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California lists PFOA and PFOS as reproductive toxicants under Prop 65

California's Office of Environmental Health Hazard Assessment (Oehha) has listed perfluorooctanoic acid (PFOA) and perfluorooctane sulfonate (PFOS) as developmental toxicants under Proposition 65. It base its action on the US EPA's findings even though the agency has not officially regulated the substances. 

In their comments on the notice to list the substances, industry groups protested against this use of the law's "authoritative body listing mechanism". This requires a chemical be listed under Proposition 65 if it has been found to be a carcinogen or reproductive toxicant by a designated authority.

Oehha cited conclusions by the EPA that "in several documents that PFOA and PFOS cause adverse developmental effects," the EPA's identification of acceptable exposure levels for drinking water and "the scientific evidence relied upon" by the EPA in its decision making.

However, the American Chemistry Council (ACC) argued that because the EPA has issued only non-regulatory guidance on the chemicals it "has not formally identified either PFOA or PFOS as causing reproductive toxicity".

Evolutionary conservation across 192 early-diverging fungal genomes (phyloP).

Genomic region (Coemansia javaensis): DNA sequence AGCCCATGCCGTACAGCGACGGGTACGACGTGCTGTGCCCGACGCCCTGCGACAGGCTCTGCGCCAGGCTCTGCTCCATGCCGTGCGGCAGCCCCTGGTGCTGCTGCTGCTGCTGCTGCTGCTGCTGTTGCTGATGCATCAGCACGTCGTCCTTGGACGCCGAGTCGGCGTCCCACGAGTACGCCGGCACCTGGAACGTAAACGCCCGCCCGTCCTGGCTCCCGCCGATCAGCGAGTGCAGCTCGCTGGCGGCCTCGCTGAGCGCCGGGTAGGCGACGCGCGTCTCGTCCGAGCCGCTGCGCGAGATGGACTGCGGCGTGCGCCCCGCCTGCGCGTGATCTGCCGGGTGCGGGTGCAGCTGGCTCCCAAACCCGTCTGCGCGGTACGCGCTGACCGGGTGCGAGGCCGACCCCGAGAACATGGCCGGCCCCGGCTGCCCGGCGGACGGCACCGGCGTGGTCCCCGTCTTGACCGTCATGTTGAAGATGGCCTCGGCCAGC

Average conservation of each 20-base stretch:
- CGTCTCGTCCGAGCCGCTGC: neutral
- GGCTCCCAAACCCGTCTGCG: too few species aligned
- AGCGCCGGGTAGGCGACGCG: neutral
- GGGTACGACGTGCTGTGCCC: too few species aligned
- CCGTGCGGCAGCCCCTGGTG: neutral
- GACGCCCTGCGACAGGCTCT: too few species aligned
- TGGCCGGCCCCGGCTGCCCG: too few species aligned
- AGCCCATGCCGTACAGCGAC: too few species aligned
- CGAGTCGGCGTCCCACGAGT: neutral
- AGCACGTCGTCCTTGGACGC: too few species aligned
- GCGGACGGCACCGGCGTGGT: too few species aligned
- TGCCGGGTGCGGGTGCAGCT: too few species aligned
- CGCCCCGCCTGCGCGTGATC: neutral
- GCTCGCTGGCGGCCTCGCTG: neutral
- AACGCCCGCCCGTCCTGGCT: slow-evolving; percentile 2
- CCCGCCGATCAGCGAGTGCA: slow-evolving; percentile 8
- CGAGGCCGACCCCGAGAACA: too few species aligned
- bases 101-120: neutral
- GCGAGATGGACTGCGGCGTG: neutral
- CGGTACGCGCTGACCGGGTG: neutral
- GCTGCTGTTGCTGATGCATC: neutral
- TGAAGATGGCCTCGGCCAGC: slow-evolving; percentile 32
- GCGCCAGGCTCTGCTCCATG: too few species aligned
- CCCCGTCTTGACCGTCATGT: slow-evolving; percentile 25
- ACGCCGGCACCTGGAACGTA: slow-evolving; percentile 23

PFOA and PFOS are surfactants that have been used in a variety of consumer products. These include:

  • carpets;
  • textiles;
  • leather;
  • non-stick cookware; and
  • food packaging.

The EPA took the approach of working with industry to phase out their use by the end of 2015 under a stewardship programme. ItA proposed a significant new use rule (Snur) to codify the voluntary phase out and apply it to manufacturers who were not party to that agreement, but the Snur has not been finalised.

In October 2016, industry groups argued against the prioritisation of PFOA and PFOS for preparation of hazard identification materials in California, and similarly argued in December against listing the chemicals under Proposition 65.

Oehha said in its response to the comments that while "many organisations which may be considered authoritative do not treat the identification of chemical hazards as a regulatory endpoint," documents used in the regulatory process "will likely identify a chemical as a cancer or reproductive hazard with finality long before the standard is finally adopted".

The Proposition 65 regulations establish an intention that identification of a hazard "will be sufficient indication of a 'final action' on the issue of hazard identification to conclude that the chemical has been 'formally identified'," the agency said.

 

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